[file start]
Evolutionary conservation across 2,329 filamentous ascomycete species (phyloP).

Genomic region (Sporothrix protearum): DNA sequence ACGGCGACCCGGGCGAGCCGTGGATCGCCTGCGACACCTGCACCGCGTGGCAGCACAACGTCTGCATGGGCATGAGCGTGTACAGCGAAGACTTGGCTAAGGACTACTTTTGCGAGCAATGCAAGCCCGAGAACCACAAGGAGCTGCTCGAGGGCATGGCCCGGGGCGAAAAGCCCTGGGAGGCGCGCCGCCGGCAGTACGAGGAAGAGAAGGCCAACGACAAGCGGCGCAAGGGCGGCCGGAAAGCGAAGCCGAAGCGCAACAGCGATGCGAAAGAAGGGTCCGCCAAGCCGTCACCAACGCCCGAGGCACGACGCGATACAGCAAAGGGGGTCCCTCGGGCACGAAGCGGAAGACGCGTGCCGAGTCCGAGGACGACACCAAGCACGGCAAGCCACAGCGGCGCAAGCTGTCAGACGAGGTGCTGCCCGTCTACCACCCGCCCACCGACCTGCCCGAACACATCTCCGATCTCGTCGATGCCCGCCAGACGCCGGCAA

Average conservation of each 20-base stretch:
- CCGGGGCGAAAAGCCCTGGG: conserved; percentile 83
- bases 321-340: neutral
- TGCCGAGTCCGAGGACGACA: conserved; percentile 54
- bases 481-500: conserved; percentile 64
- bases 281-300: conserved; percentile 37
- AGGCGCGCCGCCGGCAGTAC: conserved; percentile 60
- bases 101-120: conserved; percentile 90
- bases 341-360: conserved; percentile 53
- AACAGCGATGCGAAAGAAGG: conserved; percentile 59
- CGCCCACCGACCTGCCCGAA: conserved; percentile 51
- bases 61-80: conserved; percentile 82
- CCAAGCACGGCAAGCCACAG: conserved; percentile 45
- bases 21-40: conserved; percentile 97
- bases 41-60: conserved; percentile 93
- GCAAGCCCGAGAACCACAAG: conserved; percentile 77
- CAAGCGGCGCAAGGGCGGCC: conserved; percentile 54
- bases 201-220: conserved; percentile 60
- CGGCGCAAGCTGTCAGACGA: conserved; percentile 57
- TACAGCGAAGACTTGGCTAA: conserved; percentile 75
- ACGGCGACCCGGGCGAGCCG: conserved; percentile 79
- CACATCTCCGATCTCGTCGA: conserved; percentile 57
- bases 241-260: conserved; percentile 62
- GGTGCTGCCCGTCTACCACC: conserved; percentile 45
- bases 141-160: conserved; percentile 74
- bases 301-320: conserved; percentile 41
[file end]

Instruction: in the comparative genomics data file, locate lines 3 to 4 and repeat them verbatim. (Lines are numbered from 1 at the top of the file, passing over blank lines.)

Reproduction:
Average conservation of each 20-base stretch:
- CCGGGGCGAAAAGCCCTGGG: conserved; percentile 83